“Update (October 2019): Dreamspinner Press has been placed on indefinite probation, which means it has been removed from RWA’s list of Qualifying Markets and will not be able to participate in RWA events and publications until the issues resulting in the probation have been resolved. Dreamspinner Press was notified on October 1, 2019.“https://www.rwa.org/Online/News/2019/Advocacy_Update_Dreamspinner_Press.aspx
President-elect (at the time) of the RWA Damon Suede, was published by Dreamspinner. Now, I’ve zero idea about the underlying issues with Dreamspinner. As noted above, publishing is a precarious business and stuff goes wrong.
However, clearly there would be a potential conflict of interest if the president/president-elect of the RWA was involved in a dispute with his own publisher. Consequently Suede has recused himself from issues surrounding the complaint against the RWA.
However, apparent conflicts of interest are a broad and sometimes difficult category to deal with. For the moment I’ll leave this here.
Between my first post on the issue and this one, the Board of the RWA have rescinded the sanctions against Courtney Milan that they had previously voted for. As I said at the time, the ruling against Milan was broad and vague. Where there were more specific breaches of the Code of Conduct alleged, the ethics committee report found for Milan (although worded in a way that sounded very grudging).
The Board back-tracking on their decision has not resolved matters. Specifically the Board has not clarified their reasoning for either decision. The policy of the RWA on action similar to Milan’s is unclear. Was it the substance of Milan’s claim that a book was a “fucking racist mess”? Was it the profanity? Was it the dreaded fear of the ‘Twitter Mob’? All of these, none of these and was the ethics committee right in principle but wrong on procedure or wrong on both? Nobody knows.
Simply, is it acceptable to the RWA for a member to describe another member’s book as a “fucking racist mess” or not? If so, by what standard and what level of criticism would be acceptable? Without guidance, the RWA ends up with an unenforceable set of rules or rather ends up with rules that can be enforced selectively. The complaint against Milan itself compares her to a neo-Nazi, which would on the face of it be an unwarranted insult. Is ‘neo-Nazi’ a step to far or fair comment (even if misapplied)? The ruling and the rescinding of the ruling raised more issues than the RWA could hope to deal with.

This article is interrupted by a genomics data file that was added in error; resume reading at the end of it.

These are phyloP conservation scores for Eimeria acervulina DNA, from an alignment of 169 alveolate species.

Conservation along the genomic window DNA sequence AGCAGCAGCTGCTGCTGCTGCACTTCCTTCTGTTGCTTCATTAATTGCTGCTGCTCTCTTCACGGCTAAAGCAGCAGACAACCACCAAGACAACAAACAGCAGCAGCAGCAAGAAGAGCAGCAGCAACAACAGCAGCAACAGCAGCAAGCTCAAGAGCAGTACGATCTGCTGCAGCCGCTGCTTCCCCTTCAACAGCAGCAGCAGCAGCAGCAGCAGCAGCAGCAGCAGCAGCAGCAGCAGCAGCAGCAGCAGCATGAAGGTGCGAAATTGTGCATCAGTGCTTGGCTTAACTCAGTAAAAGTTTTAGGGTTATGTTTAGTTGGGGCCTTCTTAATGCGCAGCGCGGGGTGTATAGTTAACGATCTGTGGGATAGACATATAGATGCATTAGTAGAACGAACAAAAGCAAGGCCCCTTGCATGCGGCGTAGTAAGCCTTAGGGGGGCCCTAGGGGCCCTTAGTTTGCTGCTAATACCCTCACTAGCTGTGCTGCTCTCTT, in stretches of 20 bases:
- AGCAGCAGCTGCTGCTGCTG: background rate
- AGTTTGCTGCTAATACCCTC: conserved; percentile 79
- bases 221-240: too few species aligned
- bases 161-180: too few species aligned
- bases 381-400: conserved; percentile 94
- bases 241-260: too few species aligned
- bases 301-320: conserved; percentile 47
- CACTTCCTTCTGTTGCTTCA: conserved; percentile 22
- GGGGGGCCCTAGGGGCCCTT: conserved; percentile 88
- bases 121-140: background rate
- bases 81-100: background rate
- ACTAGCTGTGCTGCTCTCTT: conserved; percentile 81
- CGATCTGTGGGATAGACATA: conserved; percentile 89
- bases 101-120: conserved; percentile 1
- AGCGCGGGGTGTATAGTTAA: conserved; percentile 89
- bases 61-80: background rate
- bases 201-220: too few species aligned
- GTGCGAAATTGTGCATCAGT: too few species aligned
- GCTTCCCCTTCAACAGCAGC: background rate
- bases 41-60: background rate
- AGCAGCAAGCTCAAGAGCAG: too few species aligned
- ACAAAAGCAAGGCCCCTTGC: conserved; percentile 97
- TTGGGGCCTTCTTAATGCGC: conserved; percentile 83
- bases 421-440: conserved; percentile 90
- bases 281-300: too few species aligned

Which takes us back to social change. The cultural discourse about racism isn’t going away, so if the RWA ends up having a de-facto rule against describing racism in books then the discourse happens outside the organisation. It makes an important role of the organisation (helping authors cope with a shifting market) very difficult to do by creating a taboo topic.
There can be advantages to delaying change but overall, if changes are occurring that will happen anyway then starting the process of change early can reduce the stress of change. Conversely, delays in adjusting to changing circumstance can result in higher organisational costs, which exacerbate the organisational resistance to change. Which takes us back to the impact of workplace change for people with organisational roles within a group and where resistance to change can originate.
Organisational inertia and systemic problems are inadequate explanations
Among the many posts and tweets about the RWA in the aftermath of the Courtney Milan suspension, have been numerous accounts of systemic problems with the RWA and affiliated chapters. For all of the reasons above, that clearly is part of any explanation of the meltdown of the organisation during this Christmas period.
However, in detail it is inadequate to explain the direct sequence events. Notably, some significant changes were made to complaint procedures and rules about the ethic committee between the complaint being made and the new committee hearing the complaint. The RWA board itself, in announcing the reversal of its decision about Milan pointed mysteriously to a ‘gap’ in the process while also affirming that all actions had been done legally.